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EU states begin returning refugees to Greece

European Union member states like Germany, UK and others to send asylum seekers back to where they first sought refuge, despite the continued economic strife in Greece.

European countries are poised to begin the process of returning refugees to Greece, as migrants seeking reunification with their family members – mostly in Germany – step up protests in Athens.

In a move decried by human rights groups, EU states will send back asylum seekers who first sought refuge in Greece, despite the nation being enmeshed in its worst economic crisis in modern times.

Germany has made nearly 400 resettlement requests, according to officials in Berlin and sources in Athens’ leftist-led government. The UK, France, the Netherlands and Norway have also asked that asylum seekers be returned to Greece.

Greece’s migration minister told the Guardian the first returns were expected imminently.

“The paperwork has begun and we expect returns to begin over the next month,” said Yannis Mouzalas. “It will start with a symbolic number as an act of friendship [towards other EU nations]. Greece has already accepted so many [refugees], it has come under such pressure, that to accept more would be absurd, a joke if it weren’t such a tragedy.”

Mouzalas said he had no idea where the returnees would be placed or whether they would ever leave Greece. “I don’t know where they will go. It could be Athens, it could be Thebes … they are accommodated in an apartment scheme,” he said. “Whatever [happens], conditions will be good, they have improved greatly and will meet EU criteria.”

Officials say privately that acceptance of the transfers has been non-negotiable given Greece’s EU membership and receipt of funds from Brussels. Resettlement will not affect asylum seekers who arrived in the EU before March this year.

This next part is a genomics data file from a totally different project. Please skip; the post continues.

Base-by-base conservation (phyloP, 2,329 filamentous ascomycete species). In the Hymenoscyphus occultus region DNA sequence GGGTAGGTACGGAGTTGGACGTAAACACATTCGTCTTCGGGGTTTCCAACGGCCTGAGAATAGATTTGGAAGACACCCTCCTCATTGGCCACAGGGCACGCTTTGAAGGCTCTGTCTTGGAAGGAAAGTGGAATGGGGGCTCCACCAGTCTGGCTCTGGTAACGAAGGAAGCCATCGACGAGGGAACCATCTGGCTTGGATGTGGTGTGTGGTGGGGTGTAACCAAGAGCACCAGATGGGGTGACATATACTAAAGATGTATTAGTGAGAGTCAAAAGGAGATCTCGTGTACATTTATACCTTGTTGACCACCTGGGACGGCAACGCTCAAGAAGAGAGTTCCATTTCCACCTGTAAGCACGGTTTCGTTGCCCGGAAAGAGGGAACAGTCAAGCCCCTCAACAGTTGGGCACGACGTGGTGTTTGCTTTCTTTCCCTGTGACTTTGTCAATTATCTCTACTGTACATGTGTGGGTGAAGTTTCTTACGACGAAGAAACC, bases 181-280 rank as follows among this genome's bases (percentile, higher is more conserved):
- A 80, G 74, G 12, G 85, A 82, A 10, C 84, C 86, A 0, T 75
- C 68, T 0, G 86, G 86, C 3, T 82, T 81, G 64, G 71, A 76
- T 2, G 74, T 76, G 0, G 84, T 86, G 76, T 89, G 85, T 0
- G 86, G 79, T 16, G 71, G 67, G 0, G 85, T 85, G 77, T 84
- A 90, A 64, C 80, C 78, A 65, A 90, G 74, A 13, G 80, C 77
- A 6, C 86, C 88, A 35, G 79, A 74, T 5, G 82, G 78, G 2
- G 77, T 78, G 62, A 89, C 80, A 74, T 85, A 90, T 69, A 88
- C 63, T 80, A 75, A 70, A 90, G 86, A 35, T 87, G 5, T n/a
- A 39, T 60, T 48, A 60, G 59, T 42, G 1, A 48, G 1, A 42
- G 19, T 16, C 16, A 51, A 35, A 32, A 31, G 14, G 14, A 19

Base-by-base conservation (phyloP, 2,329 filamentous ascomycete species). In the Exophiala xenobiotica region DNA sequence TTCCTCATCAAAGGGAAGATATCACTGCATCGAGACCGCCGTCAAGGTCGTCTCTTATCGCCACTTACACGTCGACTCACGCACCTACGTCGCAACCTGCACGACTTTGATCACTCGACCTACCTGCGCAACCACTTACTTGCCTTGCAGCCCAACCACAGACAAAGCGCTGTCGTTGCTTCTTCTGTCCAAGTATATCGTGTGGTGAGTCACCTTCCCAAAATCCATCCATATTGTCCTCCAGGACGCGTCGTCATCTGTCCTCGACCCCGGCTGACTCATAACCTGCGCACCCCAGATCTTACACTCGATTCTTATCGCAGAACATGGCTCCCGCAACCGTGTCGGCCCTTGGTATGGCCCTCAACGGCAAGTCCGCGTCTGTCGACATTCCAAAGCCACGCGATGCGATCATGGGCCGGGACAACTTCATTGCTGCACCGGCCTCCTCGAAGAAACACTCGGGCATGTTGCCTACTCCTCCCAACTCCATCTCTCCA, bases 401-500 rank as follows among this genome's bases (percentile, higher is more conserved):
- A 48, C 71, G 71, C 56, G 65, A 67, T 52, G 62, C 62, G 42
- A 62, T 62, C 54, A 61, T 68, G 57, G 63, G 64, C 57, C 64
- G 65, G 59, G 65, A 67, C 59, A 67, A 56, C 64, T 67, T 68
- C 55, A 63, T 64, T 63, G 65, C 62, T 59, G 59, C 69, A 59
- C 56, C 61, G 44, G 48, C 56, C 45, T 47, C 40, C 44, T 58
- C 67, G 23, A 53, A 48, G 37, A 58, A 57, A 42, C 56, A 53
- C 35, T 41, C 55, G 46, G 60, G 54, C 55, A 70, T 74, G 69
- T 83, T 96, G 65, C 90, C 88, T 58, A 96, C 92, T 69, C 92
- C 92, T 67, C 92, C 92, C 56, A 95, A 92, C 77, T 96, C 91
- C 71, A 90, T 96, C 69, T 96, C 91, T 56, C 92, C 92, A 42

“It is incredible that a country like Germany, which now has so many camps standing empty because of the decreasing number of arrivals [since the Turkey-EU agreement], is demanding that people be sent back to Greece,” said Salinia Stroux, who heads the NGO Refugee Support Aegean. “It is not an argument to say they have too many or that they are not ready to accept any more when there are places that are there, ready and waiting, to host people whose rent has been already covered and paid for by the German state.” (full story The Guardian)

In the last couple of days, more than 1,100 news refugees and migrants arrived on the islands of the Eastern Aegean Sea. Local authorities watch with sudden increase of new arrivals with concern, wondering whether the phenomenon has to do with the improved weather conditions or with President Erdogan letting the EU – Turkey deal go burst due to his feud with Germany.

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2 comments

  1. Martin Baldwin-Edwards

    Very bad indeed — for the refugees, for Greece, for the respect of humanitarian law. This is German politics all over again, with the CJEU also prioritising the Dublin rules over the lives and rights of people. The EU is behaving shamefully — much as it did with the eurozone crisis and its treatment of Greece.

  2. When are the Greek people AND their incompetent, subservient government finally going to realize that the EU in Brussels is their biggest enemy and not Turkey, Macedonia, etc.? What more do the need to see, or experience?

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